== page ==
The windows, doors, architectural features, and holiday decorations you plan to attach to the outside walls should be prepared next. It is infinitely easier to attach these details while the gingerbread walls are still flat on a table.
- To prepare the doors and windows, roll out white fondant to be 1/8 inch thick. Make sure to add a light dusting of cornstarch to the surface to avoid sticking.
- Using a cardboard pattern made from your scale drawings, cut out all windows and doors using a sharp utility knife. The patterns should include casings and architectural molding details. These are things observers will recognize. Let the rolled fondant windows and doors dry for several days on a flat surface before attaching.
- Before piping the window details, brush the window surface with a light blue powder for added color. Take a small paper cone filled with white, semisoft royal icing (recipes on page 120), and pipe the outline of the windows, side casings, and sills directly onto the rolled fondant. Then flood the casing area using a softer royal icing (softness can be adjusted by adding more egg whites). Finally, pipe the window mullions using the first, firmer royal icing. Create similar detailing with royal icing on the doors. Let the windows and doors dry flat for several days.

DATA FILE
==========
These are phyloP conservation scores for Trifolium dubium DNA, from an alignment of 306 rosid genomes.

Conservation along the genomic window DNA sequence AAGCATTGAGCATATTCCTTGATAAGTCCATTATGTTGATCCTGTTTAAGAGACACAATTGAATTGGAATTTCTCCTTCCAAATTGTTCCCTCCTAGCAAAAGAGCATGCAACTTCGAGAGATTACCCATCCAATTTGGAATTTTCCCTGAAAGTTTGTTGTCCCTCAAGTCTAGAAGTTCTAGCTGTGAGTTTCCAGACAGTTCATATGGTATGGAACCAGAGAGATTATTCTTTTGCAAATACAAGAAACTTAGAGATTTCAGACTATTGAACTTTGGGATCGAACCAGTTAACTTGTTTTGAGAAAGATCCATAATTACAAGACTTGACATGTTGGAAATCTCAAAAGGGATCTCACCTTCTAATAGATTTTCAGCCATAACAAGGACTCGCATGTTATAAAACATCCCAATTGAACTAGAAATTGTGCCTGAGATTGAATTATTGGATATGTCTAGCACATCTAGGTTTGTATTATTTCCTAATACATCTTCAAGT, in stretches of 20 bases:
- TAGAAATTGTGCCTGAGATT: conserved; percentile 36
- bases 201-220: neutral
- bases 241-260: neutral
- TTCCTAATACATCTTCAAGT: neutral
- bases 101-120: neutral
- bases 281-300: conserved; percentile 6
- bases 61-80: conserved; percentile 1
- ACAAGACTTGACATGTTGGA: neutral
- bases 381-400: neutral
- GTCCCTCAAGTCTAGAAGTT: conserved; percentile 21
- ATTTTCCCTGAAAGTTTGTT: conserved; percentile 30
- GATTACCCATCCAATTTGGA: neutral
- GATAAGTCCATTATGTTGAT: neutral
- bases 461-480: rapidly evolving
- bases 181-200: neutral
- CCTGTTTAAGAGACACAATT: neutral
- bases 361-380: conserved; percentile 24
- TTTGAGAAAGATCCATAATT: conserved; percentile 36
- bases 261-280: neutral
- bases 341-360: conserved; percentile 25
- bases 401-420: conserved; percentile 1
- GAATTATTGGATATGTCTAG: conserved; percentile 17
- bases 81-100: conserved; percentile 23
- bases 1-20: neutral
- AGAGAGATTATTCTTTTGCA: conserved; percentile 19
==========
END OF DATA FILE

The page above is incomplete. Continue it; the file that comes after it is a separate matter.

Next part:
- Line up the assembled walls on a flat table—chocolate side down, gingerbread side up. Then place the finished windows and doors where they belong on each section.
- Refer to your plans often, and measure the windows and doors. Take a step back to look at the arrangement for a clear perspective. When you are sure your placements are perfected, mark the outside of each window and door using a sharp knife.